Utility assistance for thousands of families and individuals would end, potentially leaving people without water or electricity. The Public Utility Commission (PUC) Chairman signed an order that would remain in place for as long as the Governor’s emergency order was active. The PUC’s order places a moratorium on any termination on utility services that fall under the PUC’s jurisdiction. If the emergency order is lifted, so would the utility termination moratorium. 

Health care services would see large changes that could increase the public’s risk of getting sick. The emergency order allowed telehealth and other health care services delivered by out-of-state providers to offer care to Pennsylvanians. This benefit would come to an end. Hospitals and alternative care sites would no longer be able to add capacity or repurpose facilities (i.e., beds) without having to abide by a 60-day notice requirement. The emergency order also placed a suspension on license renewal and training for health care professionals, childcare workers, direct care workers, direct support professionals, among other professional groups who provide life-sustaining services to our children, seniors, and vulnerable residents. This too would expire, meaning all of these workers would be faced with the option of not returning to work until those credentials could be renewed or trainings completed and the option of returning to work with the understanding that they are practicing out of compliance with Pennsylvania law and regulation. Doing so would open themselves up to personal liability.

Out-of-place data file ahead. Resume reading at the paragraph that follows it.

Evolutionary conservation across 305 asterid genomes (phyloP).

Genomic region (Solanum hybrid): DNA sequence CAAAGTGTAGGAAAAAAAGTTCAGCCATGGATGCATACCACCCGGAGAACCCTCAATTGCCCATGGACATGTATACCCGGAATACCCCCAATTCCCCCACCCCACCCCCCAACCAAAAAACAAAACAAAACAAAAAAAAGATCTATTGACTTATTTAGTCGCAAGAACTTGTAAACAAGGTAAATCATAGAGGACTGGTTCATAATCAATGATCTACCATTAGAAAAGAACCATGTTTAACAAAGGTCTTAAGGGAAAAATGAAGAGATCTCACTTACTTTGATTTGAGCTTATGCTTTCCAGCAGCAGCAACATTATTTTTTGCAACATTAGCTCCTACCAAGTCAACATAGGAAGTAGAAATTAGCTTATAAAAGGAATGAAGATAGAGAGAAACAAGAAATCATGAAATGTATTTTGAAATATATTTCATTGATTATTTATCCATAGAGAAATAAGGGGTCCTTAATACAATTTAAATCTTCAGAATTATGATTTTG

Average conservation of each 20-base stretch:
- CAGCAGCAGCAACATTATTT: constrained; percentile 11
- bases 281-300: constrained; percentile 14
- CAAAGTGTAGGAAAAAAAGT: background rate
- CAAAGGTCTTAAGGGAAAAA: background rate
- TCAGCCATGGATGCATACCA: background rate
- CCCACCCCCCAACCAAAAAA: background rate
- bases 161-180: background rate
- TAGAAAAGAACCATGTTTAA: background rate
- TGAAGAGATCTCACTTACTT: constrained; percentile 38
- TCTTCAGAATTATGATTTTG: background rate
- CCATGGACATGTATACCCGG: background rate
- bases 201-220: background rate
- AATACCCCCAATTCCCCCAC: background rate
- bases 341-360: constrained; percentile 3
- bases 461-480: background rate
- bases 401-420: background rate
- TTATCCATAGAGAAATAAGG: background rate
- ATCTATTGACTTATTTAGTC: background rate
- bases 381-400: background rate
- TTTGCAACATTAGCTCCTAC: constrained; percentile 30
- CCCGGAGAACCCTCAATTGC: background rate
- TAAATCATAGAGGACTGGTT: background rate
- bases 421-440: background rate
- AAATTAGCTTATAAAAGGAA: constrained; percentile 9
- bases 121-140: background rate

No matter what the court decides, it is important that we understand why these protections have been set in place. Last month, Pennsylvania reported almost 850,000 unemployed people. Many of which now without a savings account if they had one pre-crisis and not sure where to turn next. It is important to get our economy back up and running., It is also important to get those who are unemployed back working. However, we must also understand that removing an emergency order could also remove the very protections set in place for who, many would claim, are experiencing a real emergency. The General Assembly seems to understand this, but it almost looks as if they want everything to magically turn back to normal by way of removing the only safety net that people have in such an uncertain time. 


  • Ethan Story

    Ethan comes to CCJ with a J.D. and a Master of Environmental Law and Policy from Vermont Law School. While attending Vermont Law School, Ethan worked as a Research Associate with the Water and Justice Program. In this role, he worked with diverse stakeholders to help protect their access to reliable, clean water. Ethan also interned with the PA Department of Environmental Protection and Pennsylvania Environmental Council, where he worked on issues ranging from coal and oil and gas development to water treatment facilities. He has been published on the subjects of public trust, water rights, and other environmental issues. When he is not at work, he spends time with his family, running, and fly fishing one of PA’s many beautiful rivers. Contact Ethan at ethan@centerforcoalfieldjustice.org.